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Nature. 2006 Nov 23;444(7118):481-5. Epub 2006 Aug 23.

Human embryonic stem cell lines derived from single blastomeres.

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Advanced Cell Technology, 381 Plantation Street, Worcester, Massachusetts 01605, USA.

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  • Nature. 2006 Nov 23;444(7118):512.
  • Nature. 2007 Mar 15;446(7133):342.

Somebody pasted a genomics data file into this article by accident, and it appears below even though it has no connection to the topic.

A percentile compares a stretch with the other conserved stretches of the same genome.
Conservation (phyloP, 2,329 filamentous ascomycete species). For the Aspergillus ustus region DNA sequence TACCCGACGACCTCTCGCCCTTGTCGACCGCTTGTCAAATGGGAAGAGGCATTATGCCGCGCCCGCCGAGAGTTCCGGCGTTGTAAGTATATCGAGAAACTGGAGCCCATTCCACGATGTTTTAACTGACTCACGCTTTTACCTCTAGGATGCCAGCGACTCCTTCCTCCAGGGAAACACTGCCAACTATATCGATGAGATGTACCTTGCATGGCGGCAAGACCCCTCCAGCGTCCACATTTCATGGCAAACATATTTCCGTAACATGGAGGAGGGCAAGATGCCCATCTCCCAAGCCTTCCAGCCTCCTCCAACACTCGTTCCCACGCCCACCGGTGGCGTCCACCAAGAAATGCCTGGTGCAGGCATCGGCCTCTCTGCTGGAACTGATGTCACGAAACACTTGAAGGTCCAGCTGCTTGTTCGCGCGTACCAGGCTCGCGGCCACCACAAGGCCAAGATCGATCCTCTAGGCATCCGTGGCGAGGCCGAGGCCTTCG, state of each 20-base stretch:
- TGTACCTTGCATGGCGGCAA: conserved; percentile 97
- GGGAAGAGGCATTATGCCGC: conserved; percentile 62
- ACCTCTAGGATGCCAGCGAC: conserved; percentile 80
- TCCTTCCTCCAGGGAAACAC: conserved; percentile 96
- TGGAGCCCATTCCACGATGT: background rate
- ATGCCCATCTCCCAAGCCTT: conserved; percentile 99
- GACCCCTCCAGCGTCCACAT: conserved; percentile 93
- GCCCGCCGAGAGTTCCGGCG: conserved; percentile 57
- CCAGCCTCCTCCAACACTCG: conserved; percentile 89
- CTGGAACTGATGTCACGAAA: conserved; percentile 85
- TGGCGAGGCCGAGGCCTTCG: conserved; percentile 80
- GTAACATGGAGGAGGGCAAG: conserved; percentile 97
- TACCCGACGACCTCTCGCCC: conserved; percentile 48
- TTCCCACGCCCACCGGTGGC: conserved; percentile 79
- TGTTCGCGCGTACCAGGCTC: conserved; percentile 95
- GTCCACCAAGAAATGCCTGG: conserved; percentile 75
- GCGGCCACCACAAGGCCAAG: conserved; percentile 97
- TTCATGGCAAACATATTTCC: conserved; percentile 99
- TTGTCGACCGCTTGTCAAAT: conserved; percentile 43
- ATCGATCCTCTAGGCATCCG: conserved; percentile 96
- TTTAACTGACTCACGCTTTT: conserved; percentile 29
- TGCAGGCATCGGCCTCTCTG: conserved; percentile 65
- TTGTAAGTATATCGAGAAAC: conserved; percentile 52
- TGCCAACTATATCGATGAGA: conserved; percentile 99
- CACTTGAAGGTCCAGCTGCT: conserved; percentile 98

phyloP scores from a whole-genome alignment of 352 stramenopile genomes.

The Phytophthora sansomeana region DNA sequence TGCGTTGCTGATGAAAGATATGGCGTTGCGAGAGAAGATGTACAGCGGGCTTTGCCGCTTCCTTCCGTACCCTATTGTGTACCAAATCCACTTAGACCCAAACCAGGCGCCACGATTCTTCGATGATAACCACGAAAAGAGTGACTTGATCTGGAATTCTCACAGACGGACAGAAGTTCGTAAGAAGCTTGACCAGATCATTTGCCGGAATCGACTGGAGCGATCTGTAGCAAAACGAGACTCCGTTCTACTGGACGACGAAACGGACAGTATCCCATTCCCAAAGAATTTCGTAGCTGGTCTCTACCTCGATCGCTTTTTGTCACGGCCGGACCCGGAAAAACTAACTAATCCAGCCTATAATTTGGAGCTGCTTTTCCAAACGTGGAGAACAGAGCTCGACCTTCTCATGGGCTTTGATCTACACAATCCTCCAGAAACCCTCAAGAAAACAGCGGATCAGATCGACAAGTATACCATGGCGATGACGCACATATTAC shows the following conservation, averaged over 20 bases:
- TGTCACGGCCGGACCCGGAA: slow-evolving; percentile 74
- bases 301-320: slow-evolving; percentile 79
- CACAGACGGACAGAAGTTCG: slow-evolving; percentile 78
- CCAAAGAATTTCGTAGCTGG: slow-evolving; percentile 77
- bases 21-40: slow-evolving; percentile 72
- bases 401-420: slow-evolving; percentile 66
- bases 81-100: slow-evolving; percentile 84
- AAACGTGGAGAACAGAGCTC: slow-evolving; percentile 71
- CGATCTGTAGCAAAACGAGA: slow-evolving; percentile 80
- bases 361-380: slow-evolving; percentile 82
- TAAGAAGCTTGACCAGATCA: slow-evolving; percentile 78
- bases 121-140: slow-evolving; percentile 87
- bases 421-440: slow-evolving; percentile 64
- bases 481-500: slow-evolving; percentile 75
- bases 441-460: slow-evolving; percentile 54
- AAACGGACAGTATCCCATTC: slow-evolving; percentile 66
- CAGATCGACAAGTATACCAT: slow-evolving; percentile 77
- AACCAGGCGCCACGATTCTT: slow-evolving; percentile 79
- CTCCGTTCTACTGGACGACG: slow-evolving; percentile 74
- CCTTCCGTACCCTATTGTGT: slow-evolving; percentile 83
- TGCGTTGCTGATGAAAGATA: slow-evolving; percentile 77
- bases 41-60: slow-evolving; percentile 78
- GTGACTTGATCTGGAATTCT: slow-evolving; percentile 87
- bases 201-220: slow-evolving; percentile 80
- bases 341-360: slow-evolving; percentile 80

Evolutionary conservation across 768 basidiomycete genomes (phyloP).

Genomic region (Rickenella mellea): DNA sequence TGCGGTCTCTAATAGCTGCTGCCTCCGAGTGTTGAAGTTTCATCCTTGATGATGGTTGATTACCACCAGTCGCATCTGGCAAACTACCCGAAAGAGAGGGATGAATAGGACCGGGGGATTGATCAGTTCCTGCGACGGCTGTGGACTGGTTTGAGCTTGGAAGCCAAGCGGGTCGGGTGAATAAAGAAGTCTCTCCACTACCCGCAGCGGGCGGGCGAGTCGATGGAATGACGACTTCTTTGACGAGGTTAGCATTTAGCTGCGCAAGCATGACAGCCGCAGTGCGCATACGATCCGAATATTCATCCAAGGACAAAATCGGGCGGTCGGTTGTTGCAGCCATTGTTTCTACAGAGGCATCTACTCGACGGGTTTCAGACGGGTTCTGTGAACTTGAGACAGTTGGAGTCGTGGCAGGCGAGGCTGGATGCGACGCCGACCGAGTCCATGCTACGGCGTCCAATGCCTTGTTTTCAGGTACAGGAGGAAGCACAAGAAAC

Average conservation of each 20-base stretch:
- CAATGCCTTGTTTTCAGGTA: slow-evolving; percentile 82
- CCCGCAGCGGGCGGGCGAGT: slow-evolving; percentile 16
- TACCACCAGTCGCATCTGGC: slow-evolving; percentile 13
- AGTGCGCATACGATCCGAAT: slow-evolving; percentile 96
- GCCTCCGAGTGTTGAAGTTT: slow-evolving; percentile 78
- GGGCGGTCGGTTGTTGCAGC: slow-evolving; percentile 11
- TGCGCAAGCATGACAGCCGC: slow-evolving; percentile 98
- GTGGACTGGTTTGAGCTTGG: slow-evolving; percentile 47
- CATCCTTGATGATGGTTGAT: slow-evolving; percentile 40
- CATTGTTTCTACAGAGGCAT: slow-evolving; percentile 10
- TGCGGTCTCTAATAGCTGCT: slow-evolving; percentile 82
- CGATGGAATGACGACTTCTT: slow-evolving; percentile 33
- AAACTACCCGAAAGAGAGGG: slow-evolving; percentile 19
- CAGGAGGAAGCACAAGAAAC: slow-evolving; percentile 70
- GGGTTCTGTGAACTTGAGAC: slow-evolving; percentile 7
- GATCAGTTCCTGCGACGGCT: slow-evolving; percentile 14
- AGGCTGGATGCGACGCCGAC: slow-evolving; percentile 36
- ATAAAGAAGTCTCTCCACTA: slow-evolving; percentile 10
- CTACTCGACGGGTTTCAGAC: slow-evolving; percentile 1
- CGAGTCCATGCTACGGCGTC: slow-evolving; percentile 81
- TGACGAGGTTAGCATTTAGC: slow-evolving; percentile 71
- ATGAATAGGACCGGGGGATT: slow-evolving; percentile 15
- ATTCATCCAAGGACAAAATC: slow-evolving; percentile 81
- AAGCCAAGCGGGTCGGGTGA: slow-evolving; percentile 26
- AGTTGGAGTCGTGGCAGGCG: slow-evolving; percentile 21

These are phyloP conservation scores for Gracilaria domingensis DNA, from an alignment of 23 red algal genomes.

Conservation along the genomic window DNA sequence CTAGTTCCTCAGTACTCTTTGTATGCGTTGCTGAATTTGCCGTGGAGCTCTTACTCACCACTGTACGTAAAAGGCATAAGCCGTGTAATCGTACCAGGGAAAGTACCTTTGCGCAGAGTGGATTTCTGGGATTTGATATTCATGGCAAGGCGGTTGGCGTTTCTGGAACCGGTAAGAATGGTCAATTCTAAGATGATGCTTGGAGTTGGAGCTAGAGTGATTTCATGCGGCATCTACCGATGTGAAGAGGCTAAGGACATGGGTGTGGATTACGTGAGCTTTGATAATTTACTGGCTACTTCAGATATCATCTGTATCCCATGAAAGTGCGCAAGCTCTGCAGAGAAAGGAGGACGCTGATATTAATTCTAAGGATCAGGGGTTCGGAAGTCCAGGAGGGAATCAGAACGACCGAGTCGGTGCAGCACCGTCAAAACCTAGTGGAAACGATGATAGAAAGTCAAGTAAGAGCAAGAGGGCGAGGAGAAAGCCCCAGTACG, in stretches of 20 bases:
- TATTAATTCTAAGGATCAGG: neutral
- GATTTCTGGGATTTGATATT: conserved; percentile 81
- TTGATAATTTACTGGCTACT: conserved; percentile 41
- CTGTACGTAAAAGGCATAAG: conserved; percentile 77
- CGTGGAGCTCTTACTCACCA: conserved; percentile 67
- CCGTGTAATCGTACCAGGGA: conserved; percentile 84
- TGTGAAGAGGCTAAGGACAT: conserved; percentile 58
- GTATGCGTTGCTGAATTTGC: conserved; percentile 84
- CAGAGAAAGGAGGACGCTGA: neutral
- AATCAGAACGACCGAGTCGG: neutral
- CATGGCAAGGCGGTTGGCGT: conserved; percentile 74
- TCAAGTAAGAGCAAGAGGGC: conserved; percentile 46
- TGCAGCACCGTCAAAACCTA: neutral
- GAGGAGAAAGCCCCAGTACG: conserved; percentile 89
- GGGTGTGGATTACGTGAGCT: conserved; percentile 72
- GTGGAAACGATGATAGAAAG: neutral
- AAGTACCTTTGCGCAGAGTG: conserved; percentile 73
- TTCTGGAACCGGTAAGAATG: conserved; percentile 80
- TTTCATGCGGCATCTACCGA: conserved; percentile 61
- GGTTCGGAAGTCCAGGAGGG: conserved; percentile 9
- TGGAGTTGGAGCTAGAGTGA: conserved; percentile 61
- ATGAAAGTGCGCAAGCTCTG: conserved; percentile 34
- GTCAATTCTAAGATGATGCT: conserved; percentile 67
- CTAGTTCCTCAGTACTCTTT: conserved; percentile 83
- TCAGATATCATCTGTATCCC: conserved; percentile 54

The derivation of human embryonic stem (hES) cells currently requires the destruction of ex utero embryos. A previous study in mice indicates that it might be possible to generate embryonic stem (ES) cells using a single-cell biopsy similar to that used in preimplantation genetic diagnosis (PGD), which does not interfere with the embryo's developmental potential. By growing the single blastomere overnight, the resulting cells could be used for both genetic testing and stem cell derivation without affecting the clinical outcome of the procedure. Here we report a series of ten separate experiments demonstrating that hES cells can be derived from single blastomeres. In this proof-of-principle study, multiple biopsies were taken from each embryo using micromanipulation techniques and none of the biopsied embryos were allowed to develop in culture. Nineteen ES-cell-like outgrowths and two stable hES cell lines were obtained. The latter hES cell lines maintained undifferentiated proliferation for more than eight months, and showed normal karyotype and expression of markers of pluripotency, including Oct-4, SSEA-3, SSEA-4, TRA-1-60, TRA-1-81, nanog and alkaline phosphatase. These cells retained the potential to form derivatives of all three embryonic germ layers both in vitro and in teratomas. The ability to create new stem cell lines and therapies without destroying embryos would address the ethical concerns of many, and allow the generation of matched tissue for children and siblings born from transferred PGD embryos.

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